On the brink of multiculturalism's demise in Europe, 'culture' configures prominently in the immigration politics of Europe and its nation-states. New discourses of integration emphasize dominant values and norms and define civic membership through cultural commitment or loyalty. How is Europe doing integration, and what is integration doing to Europe? Taking its cues from the Dutch Integration Exam, this article analyses how 'culture' is paradigmatically disciplined upon new aspiring citizens. It argues that the citizenship test functions as a technique of governmentality that normalizes secular liberalism in its appropriation of the migrant Other. By employing cultural tropes of sexual freedom, gender equality, freedom of speech and individuality as emblems of Dutchness, integration is identified as the successful adaptation to hegemonic liberal and secular virtues, leaving little room for cultural or religious variations. By reflecting on the popularity of the Dutch model, the article assesses the paradoxes and tensions involved in thinking the citizen-subject within Europe.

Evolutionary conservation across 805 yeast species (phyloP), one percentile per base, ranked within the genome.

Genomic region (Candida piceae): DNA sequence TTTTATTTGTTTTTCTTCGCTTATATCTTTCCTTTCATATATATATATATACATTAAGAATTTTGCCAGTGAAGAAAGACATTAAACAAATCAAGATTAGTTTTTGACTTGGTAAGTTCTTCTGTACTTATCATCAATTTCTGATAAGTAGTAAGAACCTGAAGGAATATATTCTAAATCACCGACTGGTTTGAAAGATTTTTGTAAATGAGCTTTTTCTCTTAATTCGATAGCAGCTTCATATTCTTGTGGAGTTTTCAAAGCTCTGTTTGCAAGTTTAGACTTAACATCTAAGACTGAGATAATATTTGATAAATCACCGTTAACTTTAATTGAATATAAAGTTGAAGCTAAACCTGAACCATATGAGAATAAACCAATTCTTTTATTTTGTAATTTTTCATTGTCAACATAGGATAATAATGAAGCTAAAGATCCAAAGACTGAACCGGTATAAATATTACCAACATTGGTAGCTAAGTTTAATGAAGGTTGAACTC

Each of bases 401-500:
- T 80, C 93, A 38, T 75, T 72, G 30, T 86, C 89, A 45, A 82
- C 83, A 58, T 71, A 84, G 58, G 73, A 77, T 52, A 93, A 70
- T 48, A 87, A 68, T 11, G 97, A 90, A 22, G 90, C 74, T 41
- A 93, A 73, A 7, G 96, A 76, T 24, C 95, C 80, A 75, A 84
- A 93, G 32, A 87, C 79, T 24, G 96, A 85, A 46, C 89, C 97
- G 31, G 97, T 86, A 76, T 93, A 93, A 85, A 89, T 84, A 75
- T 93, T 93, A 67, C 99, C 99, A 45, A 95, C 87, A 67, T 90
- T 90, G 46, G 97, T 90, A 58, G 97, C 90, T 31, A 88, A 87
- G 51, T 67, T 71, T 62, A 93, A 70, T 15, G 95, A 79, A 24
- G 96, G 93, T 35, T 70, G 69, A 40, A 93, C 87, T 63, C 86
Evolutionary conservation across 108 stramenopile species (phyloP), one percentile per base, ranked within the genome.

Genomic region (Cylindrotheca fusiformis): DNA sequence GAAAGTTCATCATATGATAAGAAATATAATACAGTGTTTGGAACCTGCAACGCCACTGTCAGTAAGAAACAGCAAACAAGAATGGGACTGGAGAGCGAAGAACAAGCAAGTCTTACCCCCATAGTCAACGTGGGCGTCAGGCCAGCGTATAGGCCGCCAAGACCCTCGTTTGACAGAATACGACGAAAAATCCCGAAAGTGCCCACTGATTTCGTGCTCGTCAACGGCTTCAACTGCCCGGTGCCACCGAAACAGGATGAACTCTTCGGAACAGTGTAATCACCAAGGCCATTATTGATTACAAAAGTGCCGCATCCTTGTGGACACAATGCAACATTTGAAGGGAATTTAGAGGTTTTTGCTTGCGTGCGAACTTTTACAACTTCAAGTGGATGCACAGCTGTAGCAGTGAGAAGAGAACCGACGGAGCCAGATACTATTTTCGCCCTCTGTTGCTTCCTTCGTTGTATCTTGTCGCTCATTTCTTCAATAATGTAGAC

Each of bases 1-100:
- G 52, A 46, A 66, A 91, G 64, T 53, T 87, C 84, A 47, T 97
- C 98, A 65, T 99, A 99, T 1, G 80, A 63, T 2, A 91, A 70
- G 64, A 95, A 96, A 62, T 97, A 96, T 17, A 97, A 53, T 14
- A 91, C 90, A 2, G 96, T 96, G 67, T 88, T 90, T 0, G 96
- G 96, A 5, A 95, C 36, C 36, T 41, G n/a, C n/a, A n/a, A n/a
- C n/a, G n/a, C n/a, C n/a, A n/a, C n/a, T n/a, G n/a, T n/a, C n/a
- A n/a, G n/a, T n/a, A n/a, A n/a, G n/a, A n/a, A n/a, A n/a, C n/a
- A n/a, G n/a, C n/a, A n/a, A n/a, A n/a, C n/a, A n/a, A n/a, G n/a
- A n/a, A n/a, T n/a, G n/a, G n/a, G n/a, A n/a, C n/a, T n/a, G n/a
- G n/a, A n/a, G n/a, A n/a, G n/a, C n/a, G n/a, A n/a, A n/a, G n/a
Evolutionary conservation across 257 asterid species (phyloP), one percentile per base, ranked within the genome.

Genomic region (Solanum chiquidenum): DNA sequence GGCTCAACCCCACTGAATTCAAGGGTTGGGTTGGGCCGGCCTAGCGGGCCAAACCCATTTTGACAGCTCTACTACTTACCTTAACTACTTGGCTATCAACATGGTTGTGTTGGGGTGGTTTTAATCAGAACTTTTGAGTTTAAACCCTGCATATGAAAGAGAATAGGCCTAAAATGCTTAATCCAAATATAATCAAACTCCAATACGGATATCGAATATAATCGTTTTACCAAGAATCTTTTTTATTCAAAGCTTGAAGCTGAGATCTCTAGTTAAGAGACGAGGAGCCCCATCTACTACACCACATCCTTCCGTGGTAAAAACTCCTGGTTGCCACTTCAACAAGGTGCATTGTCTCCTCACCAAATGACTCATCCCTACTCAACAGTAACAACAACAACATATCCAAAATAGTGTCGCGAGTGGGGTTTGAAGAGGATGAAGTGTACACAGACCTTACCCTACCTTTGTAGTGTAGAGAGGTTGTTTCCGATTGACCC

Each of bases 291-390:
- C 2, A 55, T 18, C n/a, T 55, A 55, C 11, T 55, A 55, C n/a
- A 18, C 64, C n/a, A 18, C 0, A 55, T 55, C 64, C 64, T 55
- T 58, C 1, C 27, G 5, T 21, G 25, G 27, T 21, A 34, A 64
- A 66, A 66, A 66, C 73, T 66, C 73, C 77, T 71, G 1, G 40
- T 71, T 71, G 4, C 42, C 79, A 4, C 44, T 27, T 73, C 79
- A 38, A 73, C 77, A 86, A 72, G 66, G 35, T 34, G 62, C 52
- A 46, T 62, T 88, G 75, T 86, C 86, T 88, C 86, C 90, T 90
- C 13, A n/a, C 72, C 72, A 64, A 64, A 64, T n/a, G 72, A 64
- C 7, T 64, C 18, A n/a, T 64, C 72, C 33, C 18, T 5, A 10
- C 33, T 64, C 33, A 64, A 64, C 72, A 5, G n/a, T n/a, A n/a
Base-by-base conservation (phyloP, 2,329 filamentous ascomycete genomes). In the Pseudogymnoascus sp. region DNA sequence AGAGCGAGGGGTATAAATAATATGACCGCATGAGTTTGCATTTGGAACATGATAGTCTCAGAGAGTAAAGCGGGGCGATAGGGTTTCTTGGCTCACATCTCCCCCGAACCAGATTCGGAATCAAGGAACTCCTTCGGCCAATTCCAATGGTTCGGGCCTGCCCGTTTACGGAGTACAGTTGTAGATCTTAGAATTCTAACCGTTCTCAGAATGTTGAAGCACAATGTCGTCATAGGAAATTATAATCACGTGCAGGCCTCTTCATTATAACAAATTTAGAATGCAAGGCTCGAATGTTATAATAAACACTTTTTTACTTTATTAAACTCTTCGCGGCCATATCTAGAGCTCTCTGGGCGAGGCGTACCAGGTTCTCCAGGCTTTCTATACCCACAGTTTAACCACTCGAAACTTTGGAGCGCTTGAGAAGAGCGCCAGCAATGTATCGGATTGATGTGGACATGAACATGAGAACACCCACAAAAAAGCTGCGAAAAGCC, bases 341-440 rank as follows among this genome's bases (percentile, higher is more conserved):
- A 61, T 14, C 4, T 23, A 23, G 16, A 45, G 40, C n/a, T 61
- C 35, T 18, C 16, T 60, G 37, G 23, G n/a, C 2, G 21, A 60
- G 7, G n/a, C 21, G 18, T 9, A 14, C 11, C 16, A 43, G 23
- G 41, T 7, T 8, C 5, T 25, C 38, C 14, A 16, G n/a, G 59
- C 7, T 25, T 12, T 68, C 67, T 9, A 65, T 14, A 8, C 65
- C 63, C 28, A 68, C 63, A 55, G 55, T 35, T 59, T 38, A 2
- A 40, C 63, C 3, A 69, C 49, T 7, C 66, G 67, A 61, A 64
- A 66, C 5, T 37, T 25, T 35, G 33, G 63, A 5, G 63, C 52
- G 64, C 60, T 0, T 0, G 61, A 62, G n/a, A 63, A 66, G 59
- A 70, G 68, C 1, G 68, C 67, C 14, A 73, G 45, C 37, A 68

- Dutch immigration politics